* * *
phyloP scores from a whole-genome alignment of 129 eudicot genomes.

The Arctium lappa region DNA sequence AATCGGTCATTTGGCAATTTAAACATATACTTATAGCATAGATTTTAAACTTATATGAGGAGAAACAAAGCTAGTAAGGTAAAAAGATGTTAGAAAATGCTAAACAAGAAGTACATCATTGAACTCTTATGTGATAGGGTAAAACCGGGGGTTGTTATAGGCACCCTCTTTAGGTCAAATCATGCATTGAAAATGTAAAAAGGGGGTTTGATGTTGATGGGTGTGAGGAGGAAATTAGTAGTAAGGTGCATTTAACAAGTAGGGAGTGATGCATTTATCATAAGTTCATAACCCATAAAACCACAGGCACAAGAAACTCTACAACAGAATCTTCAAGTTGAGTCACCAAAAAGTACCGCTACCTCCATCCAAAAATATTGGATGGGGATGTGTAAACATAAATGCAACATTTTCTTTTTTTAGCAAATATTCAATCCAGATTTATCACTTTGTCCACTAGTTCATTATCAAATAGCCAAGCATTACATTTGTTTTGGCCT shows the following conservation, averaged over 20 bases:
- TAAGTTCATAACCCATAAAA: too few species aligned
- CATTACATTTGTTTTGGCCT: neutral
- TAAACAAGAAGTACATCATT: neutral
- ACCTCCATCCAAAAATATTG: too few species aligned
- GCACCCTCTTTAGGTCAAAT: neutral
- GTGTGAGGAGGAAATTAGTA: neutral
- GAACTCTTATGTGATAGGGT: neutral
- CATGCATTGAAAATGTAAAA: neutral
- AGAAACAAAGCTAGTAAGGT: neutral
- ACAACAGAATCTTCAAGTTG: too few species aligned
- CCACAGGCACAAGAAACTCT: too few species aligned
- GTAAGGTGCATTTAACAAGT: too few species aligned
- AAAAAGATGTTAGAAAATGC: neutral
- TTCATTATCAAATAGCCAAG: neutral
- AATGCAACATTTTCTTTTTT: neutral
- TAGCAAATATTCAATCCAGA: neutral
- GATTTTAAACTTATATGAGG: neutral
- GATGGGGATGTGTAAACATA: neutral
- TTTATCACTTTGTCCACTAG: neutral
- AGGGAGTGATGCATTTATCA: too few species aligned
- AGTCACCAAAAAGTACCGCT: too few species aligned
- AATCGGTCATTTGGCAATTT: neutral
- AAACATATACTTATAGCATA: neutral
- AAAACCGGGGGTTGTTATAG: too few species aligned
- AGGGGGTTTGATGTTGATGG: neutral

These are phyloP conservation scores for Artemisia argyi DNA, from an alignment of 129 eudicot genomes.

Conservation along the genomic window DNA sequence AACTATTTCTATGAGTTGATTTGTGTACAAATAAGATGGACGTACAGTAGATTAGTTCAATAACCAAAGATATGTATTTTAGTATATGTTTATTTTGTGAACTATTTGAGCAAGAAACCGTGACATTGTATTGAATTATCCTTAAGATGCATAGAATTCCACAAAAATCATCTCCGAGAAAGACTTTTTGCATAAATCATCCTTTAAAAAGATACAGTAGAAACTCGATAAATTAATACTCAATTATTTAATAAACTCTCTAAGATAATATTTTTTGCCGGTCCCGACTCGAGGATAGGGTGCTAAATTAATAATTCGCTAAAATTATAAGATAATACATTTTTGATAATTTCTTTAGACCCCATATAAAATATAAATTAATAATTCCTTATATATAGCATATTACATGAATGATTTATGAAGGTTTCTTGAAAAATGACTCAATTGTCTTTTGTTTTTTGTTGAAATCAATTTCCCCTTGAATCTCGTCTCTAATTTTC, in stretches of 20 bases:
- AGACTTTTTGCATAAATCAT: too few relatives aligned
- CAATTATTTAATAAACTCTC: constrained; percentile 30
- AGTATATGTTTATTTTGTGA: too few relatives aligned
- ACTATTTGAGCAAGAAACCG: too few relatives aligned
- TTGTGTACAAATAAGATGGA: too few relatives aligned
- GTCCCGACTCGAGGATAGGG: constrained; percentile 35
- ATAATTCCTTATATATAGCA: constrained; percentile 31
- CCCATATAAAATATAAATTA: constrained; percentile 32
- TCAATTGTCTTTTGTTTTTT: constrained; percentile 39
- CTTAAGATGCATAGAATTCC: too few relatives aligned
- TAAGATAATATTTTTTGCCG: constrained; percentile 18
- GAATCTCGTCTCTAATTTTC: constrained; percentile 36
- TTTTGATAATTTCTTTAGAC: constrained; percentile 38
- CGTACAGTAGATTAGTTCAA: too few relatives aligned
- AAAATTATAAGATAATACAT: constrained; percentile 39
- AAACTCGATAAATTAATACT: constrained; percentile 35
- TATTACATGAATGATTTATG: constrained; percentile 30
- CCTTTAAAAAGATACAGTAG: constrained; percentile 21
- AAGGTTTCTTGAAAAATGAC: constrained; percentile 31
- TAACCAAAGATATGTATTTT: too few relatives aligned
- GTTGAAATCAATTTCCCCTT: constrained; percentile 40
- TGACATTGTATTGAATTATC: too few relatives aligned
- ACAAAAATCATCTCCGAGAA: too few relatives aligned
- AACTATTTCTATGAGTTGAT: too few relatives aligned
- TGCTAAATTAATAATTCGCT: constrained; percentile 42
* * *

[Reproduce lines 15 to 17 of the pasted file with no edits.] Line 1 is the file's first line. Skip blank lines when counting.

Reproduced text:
- AAAAAGATGTTAGAAAATGC: neutral
- TTCATTATCAAATAGCCAAG: neutral
- AATGCAACATTTTCTTTTTT: neutral